Family Tree Friday: Preserving the integrity of original records…including the mistakes!

Recently, a colleague of mine received a reference request that highlights a common misperception some people have regarding original records.  The request involved a researcher who complained that their family name had been misspelled on the 1930 census and they wanted the National Archives to “fix” the mistake.  Now, most expert researchers know that original records—and especially census records—are not perfect.  They always need to be evaluated for reliability (sometimes the author’s perspective can be suspect), but many original records also contain all kinds of inherent or contextual flaws, including misspelled names and misidentified people.  (On the 1910 census, for example, my own grandmother appears as a 2-year-old toddler named “Pearl” even though her proper name was Cora Marie!)

 As primary source material, however, original records are still considered sacrosanct because they provide the foundation—the essential evidence—upon which all historical and genealogical research is based.  From an archival standpoint, therefore, we never, under any circumstances, alter the original!   To use the vernacular, the original record “is what it is.”  Tampering with it in any way would compromise the very integrity and meaning of the record.  In the case of the 1930 census, it would also be a physical impossibility to correct a misspelled name because the Census Bureau destroyed the originals after microfilming the schedules.  (For practical reasons, we also can’t go back and change the microfilm.)  Either way, the National Archives cannot “fix” mistakes on existing records.  Our first responsibility is to preserve the records “as is” so they will be available to those who come after us, to be used and understood in the same context.  The best we can do now is alert researchers to the possibility that mistakes exist and encourage everyone to conduct research with an open mind.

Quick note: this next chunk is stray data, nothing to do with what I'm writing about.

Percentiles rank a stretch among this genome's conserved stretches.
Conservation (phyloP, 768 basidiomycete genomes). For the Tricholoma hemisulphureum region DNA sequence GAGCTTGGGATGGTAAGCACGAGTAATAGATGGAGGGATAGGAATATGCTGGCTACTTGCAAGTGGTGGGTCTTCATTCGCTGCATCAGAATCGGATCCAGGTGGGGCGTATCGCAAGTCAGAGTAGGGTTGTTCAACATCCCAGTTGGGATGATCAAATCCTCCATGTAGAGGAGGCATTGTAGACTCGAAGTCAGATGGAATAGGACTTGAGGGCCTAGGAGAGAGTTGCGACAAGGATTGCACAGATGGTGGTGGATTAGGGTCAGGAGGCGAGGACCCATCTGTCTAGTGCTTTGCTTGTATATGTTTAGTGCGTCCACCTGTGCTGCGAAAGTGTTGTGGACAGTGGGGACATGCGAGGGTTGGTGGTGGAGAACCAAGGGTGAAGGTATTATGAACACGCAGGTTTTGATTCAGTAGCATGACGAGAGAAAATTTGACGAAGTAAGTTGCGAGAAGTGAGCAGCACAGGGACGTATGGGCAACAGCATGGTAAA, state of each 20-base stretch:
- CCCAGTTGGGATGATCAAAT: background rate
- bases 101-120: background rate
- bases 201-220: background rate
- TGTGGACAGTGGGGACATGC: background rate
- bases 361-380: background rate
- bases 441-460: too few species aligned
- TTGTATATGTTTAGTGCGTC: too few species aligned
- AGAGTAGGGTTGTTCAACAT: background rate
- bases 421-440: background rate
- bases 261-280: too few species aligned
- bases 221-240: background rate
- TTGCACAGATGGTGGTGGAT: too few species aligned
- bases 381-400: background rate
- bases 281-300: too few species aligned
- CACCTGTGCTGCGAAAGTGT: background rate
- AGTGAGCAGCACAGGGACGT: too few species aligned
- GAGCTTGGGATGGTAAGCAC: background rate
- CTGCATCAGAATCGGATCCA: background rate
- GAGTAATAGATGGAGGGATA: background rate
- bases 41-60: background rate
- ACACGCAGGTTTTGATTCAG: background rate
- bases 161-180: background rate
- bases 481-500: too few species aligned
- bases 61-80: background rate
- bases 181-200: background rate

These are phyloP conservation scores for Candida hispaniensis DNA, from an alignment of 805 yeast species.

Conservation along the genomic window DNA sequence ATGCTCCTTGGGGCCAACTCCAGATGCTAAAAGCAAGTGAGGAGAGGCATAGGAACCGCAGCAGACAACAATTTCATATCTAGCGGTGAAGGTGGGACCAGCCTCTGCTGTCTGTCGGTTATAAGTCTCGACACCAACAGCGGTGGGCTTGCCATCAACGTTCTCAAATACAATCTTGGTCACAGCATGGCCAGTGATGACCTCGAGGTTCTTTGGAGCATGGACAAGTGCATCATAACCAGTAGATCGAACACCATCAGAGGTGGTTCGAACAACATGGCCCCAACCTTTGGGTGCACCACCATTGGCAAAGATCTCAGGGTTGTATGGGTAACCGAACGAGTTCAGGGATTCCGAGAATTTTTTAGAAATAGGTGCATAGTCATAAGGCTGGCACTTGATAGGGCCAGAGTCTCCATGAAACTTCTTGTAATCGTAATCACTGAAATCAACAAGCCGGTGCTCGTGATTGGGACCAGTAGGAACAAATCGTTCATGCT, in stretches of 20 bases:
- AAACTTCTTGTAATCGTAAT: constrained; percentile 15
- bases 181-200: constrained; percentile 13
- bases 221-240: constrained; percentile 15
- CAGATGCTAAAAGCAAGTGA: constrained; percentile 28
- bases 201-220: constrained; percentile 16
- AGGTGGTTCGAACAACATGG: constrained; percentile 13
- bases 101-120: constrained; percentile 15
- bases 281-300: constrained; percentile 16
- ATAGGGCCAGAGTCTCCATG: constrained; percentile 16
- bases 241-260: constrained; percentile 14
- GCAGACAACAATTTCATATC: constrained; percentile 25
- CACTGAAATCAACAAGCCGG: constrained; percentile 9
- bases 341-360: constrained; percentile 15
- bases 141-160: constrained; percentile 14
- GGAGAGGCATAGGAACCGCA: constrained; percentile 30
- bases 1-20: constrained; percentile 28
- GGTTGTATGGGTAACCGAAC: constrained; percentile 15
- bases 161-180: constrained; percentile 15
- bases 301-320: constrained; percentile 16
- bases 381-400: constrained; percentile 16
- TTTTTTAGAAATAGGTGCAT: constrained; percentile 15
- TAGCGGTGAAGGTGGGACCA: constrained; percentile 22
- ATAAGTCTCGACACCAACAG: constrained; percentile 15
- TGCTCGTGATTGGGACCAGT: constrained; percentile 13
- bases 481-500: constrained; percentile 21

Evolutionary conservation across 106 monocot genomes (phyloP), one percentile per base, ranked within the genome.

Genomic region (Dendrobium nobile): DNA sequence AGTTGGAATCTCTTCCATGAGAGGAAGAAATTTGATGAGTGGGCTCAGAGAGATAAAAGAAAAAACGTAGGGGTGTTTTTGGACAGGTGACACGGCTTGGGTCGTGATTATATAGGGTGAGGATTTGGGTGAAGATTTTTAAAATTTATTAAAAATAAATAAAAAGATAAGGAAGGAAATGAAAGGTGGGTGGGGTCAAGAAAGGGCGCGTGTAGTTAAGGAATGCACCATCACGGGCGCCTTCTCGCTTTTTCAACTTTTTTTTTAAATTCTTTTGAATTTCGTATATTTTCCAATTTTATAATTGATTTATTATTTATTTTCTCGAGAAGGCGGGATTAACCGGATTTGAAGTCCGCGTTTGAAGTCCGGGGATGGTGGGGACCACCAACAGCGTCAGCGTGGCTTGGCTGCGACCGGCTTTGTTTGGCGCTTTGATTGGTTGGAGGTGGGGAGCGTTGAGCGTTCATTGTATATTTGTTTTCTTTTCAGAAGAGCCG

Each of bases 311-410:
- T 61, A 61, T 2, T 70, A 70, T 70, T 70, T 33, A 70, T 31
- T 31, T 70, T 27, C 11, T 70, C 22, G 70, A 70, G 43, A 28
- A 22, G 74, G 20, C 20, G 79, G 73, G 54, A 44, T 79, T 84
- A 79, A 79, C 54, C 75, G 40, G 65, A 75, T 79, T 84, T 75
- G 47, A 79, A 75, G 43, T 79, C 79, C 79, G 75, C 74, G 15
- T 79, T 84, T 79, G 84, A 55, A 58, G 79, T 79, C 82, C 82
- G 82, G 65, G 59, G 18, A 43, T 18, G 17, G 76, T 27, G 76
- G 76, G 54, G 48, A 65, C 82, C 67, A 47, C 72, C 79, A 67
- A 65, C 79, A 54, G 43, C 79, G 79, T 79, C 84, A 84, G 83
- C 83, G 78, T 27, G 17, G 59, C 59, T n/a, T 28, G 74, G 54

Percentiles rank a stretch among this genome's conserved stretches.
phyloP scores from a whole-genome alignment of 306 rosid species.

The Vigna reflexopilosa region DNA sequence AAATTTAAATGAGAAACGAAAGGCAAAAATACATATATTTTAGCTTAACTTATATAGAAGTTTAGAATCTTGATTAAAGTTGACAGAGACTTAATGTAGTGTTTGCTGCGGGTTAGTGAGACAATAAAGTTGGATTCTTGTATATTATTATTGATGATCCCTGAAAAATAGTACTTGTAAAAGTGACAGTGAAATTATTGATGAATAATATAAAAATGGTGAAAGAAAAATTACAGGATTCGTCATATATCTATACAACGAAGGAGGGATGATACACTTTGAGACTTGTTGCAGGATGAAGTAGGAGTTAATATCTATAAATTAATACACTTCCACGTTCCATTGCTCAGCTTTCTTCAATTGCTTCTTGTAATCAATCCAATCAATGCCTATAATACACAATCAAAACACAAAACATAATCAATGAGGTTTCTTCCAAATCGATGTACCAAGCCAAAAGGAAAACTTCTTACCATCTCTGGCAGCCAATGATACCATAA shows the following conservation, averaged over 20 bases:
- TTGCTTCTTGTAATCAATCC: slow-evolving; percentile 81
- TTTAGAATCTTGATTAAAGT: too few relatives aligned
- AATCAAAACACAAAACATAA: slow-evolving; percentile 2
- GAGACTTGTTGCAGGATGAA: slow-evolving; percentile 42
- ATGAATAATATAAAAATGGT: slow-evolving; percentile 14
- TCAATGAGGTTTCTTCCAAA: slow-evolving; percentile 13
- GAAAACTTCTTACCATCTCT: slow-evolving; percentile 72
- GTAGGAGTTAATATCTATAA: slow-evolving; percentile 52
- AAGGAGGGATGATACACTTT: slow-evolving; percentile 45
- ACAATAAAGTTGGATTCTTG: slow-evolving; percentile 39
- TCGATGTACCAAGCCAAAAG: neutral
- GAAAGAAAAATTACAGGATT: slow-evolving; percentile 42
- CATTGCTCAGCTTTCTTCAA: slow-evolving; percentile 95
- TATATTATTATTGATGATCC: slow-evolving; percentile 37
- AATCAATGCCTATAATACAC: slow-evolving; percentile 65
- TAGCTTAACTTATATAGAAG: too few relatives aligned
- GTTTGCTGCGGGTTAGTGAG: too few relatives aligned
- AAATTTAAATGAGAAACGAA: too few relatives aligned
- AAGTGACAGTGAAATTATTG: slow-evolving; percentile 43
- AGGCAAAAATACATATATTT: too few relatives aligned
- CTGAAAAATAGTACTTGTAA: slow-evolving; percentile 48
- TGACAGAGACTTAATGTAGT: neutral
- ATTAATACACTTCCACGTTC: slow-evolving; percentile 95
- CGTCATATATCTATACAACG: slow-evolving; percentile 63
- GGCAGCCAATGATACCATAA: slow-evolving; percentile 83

6 thoughts on “Family Tree Friday: Preserving the integrity of original records…including the mistakes!

  1. I love the blemishes that original documents can contain. My birth certificate has my father’s name mispelled. When I first discovered it at the age of 30, I was imbarressed that I might not know how to spell his first name correctly. I asked my Mother and Grandmother to make sure I knew correctly. Now I wonder how this mistake wasn’t identified at the time the certificate was issued. I have always been asked to check and double check my children’s official documents because they can not alter them later.

  2. Hi Jan,

    Your example about the misspelled birth certificate is spot on! It certainly doesn’t make the document invalid, but sometimes the flaws do add a touch of character. Thanks for sharing!

  3. I recently obtained my father’s birth certificate (1936) and found it only listed a middle initial, not the middle name that I, as a Junior, was given. This is compounded when you consider my son, the III, also has the name instead of initial.

    To get ever stranger… my dads middle name was supposed to be the name of the doctor that delivered him. Although very close, the two are clearly not spelled the same. What is funny is that my dad pronounces his middle name differently than the way we spell it. Based on the doctors signature, my dad pronounces it correctly.

    1. Hi Moe – Your example illustrates the point exactly, and shows that discrepancies can appear in places other than federal records as well–in this case state vital records (birth certificates). Thanks for sharing!

  4. Hello, Blog-readers:

    If an error in a birth or death record is causing a problem for some reason, you can apply for an amended document. If I understand it correctly, the amended document doesn’t REPLACE the erroneous one, but is an adjunct record.

    You would then have, for example, your “Simth” birth certificate and your “Smith” amended birth certificate.

    If a document error doesn’t bother you or cause some kind of bureaucratic problem, then I guess there’s no need to have it amended.

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